What You Need To Know: Science-Based Targets

Current global commitments for decarbonisation will lead to warming well beyond the “safe” 2 degree goal – the maximum rise in average temperatures above pre-industrial levels if we want to avoid the worst effects of climate change.

We’re heading towards 3,6 degrees if we look at what’s currently in national policies, and 2,8 degrees if countries follow through on their additional promises (Climate Action Tracker, 2016).   With the global corporate sector contributing the largest source of greenhouse gas emissions, the need for corporates to electively adopt the long term, aggressive targets for absolute emission reductions is more critical now than ever.  And if the goal is to avert the irreversible and unpredictable consequences, these targets need to align with what the science is telling us. 

The Science Based Target Initiative (SBTi) – a partnership between CDP, UN Global Company, WRTI and WWF – has been set up to help companies do just this. It offers extensive advice, guidance and tools to assist companies in setting targets that are aligned with science. 

There has been some uptake by global corporates in the setting of SBTs.  Currently, 260 companies have signed a commitment to SBTi to set within 2 years of commitment date, including seven South African companies (Mediclinic, Netcare, Pick ‘n Pay, Tiger Brands, Tongaat Hulett and Woolworths Holdings).  None of these has submitted or had targets approved by the SBTi yet, but those that do will reap the benefits.  Gaining visibility into what it will take to align your business model to a low (enough) carbon world can drive innovation and transform business practices, build credibility and reputation, and demonstrate leadership and influence policy (SBTi, 2015).  

In general, though, South African corporates are still a long way away from stepping up to the plate in a significant way.  The most basic requirement of Science-Based Targets (SBTs) is that they need to be absolute – that is, that they need to guarantee predictable reductions in emissions in absolute terms.   According to CDP 2016 results, roughly only half of South African company’s targets are absolute and only 25% of these look more than 5 years ahead and commit to an average annual reduction of 1.5% or more (two of the tenets of SBTs).   The other half is intensity-based targets, meaning that companies have committed to reducing emissions “per unit” of something (for example per unit of turnover) and therefore linked to the level of corporate activity.  The obvious problem with this is that if output growth exceeds the reduction target, overall absolute emissions will actually increase.

Setting Science Based Targets: the 101

The good news is that setting SBT’s isn’t as daunting as it may seem.  There are seven approved methodologies available, one of which is for U.S based companies only (the 3% method).   SBTi encourages companies to follow the sector-based methodology of the Sectoral Decarbonisation Approach (SDA) where possible, failing which, based on inherent characteristics the next best model should be selected:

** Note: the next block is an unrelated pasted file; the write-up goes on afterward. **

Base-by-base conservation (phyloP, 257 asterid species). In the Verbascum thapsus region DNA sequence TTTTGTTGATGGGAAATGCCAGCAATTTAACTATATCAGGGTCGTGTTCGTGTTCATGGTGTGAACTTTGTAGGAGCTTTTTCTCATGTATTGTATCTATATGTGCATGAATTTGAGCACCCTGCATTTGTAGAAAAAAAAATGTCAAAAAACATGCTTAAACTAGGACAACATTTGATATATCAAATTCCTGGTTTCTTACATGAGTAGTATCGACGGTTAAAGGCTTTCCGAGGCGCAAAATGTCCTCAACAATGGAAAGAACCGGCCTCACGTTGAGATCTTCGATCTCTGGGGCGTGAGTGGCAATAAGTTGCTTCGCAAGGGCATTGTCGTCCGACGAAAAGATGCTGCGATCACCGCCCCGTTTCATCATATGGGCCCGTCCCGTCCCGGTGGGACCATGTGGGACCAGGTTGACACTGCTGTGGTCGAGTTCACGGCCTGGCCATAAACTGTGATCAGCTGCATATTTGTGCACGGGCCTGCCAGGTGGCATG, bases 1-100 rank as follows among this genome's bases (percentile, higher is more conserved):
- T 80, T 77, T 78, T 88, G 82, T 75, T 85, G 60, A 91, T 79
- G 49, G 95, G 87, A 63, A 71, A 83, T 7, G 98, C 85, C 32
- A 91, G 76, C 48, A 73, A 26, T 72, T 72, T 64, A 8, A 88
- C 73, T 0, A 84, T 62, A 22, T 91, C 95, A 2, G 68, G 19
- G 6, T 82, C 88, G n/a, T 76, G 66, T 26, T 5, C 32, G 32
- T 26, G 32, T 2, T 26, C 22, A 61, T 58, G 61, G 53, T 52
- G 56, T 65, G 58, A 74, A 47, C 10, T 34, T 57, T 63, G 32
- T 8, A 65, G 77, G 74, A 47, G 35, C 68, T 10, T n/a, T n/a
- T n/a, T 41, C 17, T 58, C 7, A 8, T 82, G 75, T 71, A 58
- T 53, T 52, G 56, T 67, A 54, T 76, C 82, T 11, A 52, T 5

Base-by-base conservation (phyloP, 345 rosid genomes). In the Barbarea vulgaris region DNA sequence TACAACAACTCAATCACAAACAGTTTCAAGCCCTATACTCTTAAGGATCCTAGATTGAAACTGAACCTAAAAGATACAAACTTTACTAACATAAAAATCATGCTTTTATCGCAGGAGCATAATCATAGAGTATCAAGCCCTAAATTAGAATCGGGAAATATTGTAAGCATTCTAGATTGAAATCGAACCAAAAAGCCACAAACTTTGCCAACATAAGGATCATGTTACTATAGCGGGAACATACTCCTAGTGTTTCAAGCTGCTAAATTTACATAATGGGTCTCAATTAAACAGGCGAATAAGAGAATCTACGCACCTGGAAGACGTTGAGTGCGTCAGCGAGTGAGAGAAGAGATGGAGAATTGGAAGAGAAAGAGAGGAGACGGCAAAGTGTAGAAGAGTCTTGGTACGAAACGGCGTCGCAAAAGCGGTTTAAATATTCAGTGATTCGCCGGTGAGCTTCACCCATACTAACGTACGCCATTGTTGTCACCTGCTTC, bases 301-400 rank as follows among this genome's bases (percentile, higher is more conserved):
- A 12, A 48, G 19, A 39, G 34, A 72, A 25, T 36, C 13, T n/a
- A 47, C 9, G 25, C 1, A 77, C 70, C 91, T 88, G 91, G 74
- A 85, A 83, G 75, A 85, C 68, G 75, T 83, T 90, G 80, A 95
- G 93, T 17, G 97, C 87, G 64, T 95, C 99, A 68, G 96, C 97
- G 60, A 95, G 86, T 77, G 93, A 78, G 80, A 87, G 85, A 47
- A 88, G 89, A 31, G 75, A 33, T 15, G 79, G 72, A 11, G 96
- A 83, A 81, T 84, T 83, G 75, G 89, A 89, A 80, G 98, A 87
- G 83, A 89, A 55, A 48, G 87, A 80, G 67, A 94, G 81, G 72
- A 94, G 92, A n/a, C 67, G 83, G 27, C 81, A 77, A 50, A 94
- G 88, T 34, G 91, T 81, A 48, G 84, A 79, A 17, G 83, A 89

Table 1: Science Based Target Setting Manual V1.0

In our opinion, the SDA is by far the most sophisticated and sensitive option.   This method allocates the total carbon budget allowance for a 2-degree pathway to each sector according to their current contributions and ability to reduce emissions.  This sector allocation is then split between individual organisations based on their relative contribution to that sector’s allowance. It’s the only model to factor in the inherent constraints of each sector to mitigate emissions and to consider sectoral growth rates relative to population growth, resulting in targets that are realistically achievable.

The sectors covered in this methodology are Power generation, Iron & Steel, Cement, Chemicals, Aluminum, Pulp & Paper, Services/Commercial buildings and Transport.  For companies operating across multiple sectors, it is possible to set separate targets for each of these sectors. 

What would a company need to go ahead with setting an SBT?  Using the SDA methodology, the minimum inputs are:

  • Time-space (minimum of 5, maximum of 15 years)
  • The base year of carbon emission emissions on which to set a target: this must include Scope 1 and 2, as well as Scope 3 emissions where on full assessment these emissions are +40% of total CF
  • Company activity growth rate over the target year period: this is typically based on activity output (tonnes of product, gross lettable area, MWH

Our advice to you:  if this is something you are considering – start sooner than later! The nature of the decarbonisation pathways designed by the IPCC is that they become increasingly aggressive over time. For companies aligning to these pathways, this means the percentage reduction target will be relatively more lenient earlier on.   Since all companies will eventually need to align to global decarbonisation pathways (lest we embrace climate chaos), setting shorter-term targets now will allow an organisation to comfortably transition into lower carbon technologies with a view to set more aggressive targets over time.

If you need help setting Science-Based Targets or simply would like to know more about SBT’s, please feel free to drop us a message at info@gcxafrica.co.za and one of our experts will assist you.


Climate Action Tracker. 2016. Effect of current pledges and policies on global temperature. [Online] available at:  https://climateactiontracker.org/global/temperatures/

SBTi. 2015. Science Based Targets Setting Manual, version 1 [online] available at:  https://sciencebasedtargets.org/wp-content/uploads/2015/09/SBTManual_PubComDraft_22Sep15.pdf

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